Range Rover Evoque: the story so far - The drive
The Range Rover Evoque will be available as a four-wheel-drive car with three or five doors and four-cylinder petrol and diesel engines. A two-wheel-drive diesel version will follow.
Most versions will be on sale from September, but you'll have to wait until early 2012 for the two-wheel-drive option.
Land Rover says the 2.2-litre manual diesel Evoque will average 44.1mpg and the 2.0-litre petrol, which comes with a six-speed automatic 'box, will do 32.4mpg. The two-wheel-drive eD4 model with a detuned diesel will be capable of 58mpg.
Emissions range from less than 130g/km to 199g/km.
Why would I want one?
Well, just look at it for a start. This is 4x4 meets GTI. It's also a Range Rover through-and-through, with a stylish, high-quality cabin that offers lots of personalisation possibilities and a surprising amount of cabin and cargo space for a car that's less than 4.4 metres long and styled like a coupe.
The driving position is great and the range of gadgets on offer, from an eight-inch dual-view touch-screen navigation system to self-parking and all-round cameras that even help you line up the car when hitching a trailer, should keep dealers laughing all the way to the bank.
We haven't even touched on the best bits yet, though. The Evoque is a car that drives exactly as it looks, a fact that will delight the legions of drivers who are desperate to buy one and praying that the car is not just a pretty face.
We've driven petrol and diesel versions at Land Rover's test facility in the West Midlands, and can unhesitatingly say it doesn't disappoint in any way.
Both models had the optional adaptive dynamics variable suspension system, and with this in place, the Evoque feels more like a VW Golf GTI than a compact 4x4. It rides well, steers well, makes mincemeat of corners and keeps road- and wind noise to a minimum.
The 2.2 diesel (188bhp and 311lb ft of torque) will probably be the best-seller, but unless you're likely to be doing high mileage or are worried about the impact of company car tax, we'd recommend the 2.0-litre direct-injection turbo petrol engine (236bhp and 251lb ft).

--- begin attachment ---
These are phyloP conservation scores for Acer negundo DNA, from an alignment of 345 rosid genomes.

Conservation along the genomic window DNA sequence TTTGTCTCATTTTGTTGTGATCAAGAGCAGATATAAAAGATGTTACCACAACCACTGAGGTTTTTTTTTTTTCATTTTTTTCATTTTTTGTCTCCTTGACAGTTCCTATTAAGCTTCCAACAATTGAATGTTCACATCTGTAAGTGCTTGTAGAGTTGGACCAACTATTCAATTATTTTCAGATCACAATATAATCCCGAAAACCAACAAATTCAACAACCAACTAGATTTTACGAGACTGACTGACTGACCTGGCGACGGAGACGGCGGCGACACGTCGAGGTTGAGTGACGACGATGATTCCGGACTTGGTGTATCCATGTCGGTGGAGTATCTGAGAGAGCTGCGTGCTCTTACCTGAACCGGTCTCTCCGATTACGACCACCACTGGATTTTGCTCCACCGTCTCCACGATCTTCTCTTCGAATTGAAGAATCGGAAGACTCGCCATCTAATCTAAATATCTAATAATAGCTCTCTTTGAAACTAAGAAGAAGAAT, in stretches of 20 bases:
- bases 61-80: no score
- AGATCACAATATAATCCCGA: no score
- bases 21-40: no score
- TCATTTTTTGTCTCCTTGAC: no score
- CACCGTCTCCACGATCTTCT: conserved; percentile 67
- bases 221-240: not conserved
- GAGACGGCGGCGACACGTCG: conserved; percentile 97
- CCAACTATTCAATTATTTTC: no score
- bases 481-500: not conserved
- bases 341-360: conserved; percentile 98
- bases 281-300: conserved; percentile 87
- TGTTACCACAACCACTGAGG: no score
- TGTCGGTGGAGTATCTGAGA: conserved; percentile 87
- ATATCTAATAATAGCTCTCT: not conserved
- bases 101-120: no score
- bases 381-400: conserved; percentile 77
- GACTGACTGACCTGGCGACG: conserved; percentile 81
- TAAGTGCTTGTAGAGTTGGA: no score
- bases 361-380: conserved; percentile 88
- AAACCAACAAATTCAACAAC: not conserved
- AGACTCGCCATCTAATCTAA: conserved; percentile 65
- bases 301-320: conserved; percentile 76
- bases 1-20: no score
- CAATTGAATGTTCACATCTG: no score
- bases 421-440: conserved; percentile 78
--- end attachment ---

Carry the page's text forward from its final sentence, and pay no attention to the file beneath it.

It doesn't feel significantly less torquey than the diesel, because what it's got is available across such a wide rev band. The extra power is immediately noticeable and it's more refined and sounds better.
So far we’ve driven the car only at a proving ground, but we were able to go quckly enough to learn that there’s negligble wind noise within UK speed limits and no discernible road noise on most surfaces. The diesel rumbles a bit under hard acceleration, but both engines are generally refined.
We haven't tried either version off-road yet, but we're assured the legendary Range Rover capabilities haven't been diluted. It actually has more ground clearance than a Land Rover Freelander.
There must be something to dislike?
The fuel economy and CO2 figures don't look that impressive against some small SUVs, but the Evoque will be a much more capable car over a wider range of terrain.
Over-the-shoulder and rear visibility is hampered by the coupe styling, and the rear seats don't fold down totally flat.
Featured in this story
- The drive
- Prices and specs
- Hot-weather testing: can the car cope?
- Hot-weather testing: off-road
- Evoque winter testing video
- Range Rover Evoque at the LA motor show
- Comparing LRX concept car with Evoque
- Readers rate Range Rover Evoque
- Evoque at the Paris motor show
- Evoque uncovered: Concept to production
- Evoque uncovered: New era
- Evoque uncovered: Land Rover pedigree
- Meridian sound system for Evoque
- Posh gets job at Land Rover
- LRX concept car at Detroit motor show 08
- Evoque: 21 things you didn't know